Just Salad, a fast-casual concept serving healthy food at an affordable price, announced a special promotion to inspire customers to eat “Climatarian” this Earth Day (Wednesday, April 22). The sustainably minded fast casual chain is offering $2 off three of its lowest carbon emission menu items April 20-24: Avo Blast Toast (0.1219 kg CO2e), Beyond Tex Mex Salad (0.1445 kg CO2e) and Tokyo Supergreens Salad with Tofu (0.2067 kg CO2e). The promotion applies to orders placed for delivery or pickup through the Just Salad app.
“This Earth Day is like none other given the grave challenges of COVID-19, so we wanted to do something in support of both human and planetary health,” says Sandra Noonan, Chief Sustainability Officer of Just Salad. “Every meal is an opportunity to do good for ourselves and for the planet, so we’ve created a promotion around the notion of ‘climatarianism’—eating in a way that’s minimally harmful to the earth and ultimately, to our species. Climatarians focus on eating foods with low carbon footprints, so we’re sharing the greenhouse gas emissions associated with some of our lowest-impact menu items.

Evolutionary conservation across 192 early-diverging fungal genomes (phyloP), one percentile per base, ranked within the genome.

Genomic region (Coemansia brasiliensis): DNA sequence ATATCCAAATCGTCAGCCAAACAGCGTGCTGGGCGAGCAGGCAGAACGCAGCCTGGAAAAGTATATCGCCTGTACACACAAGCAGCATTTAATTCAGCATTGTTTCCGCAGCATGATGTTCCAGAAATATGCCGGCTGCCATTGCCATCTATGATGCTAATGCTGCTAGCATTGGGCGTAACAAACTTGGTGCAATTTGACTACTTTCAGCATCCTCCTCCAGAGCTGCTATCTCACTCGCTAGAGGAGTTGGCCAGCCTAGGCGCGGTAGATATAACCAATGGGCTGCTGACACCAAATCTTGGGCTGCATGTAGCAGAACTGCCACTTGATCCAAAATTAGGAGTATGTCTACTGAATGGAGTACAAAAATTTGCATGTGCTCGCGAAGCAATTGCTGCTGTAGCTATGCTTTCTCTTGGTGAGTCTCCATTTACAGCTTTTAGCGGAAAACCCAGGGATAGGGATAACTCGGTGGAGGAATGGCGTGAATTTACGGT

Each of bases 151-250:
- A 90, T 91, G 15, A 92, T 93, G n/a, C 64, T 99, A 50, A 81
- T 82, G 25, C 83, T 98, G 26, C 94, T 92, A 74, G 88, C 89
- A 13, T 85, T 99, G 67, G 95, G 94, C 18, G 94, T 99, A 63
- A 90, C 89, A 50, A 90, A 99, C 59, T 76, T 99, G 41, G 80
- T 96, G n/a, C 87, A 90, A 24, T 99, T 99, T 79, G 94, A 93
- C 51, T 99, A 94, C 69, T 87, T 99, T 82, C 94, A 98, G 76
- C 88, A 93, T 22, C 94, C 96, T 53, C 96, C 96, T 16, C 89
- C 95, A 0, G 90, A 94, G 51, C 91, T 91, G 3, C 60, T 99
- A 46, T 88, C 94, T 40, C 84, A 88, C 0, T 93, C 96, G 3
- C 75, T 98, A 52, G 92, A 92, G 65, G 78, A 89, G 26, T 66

The food system accounts for one-quarter of greenhouse gas emissions globally, and researchers have quantified the emissions associated with the American diet to average 4.7 kg CO2e per person, per day, with plant-rich diets falling significantly below this average. Eating a plant-rich diet is one of the top ways to limit global warming to two degrees Celsius or less by 2050, according to Project Drawdown, a nonprofit working toward achieving lower levels of greenhouse gases in the atmosphere.
Just Salad aims to serve as the “green standard” of sustainability in the restaurant space, and has previously taken action to provide lower-impact menu choices. Last year, the brand removed grass-fed beef from its menu and replaced it with Beyond Meat’s plant-based beef alternative, which is associated with 90% lower greenhouse gas emissions.
Adds Nick Kenner, founder & CEO of Just Salad: “We see a future where the carbon footprint of food is disclosed in the same way that calories and fat are shown on a nutrition label. This would go a long way in helping people make dietary choices that support their desire to live sustainably, and could become a hallmark of the sustainability-minded restaurant of the future.”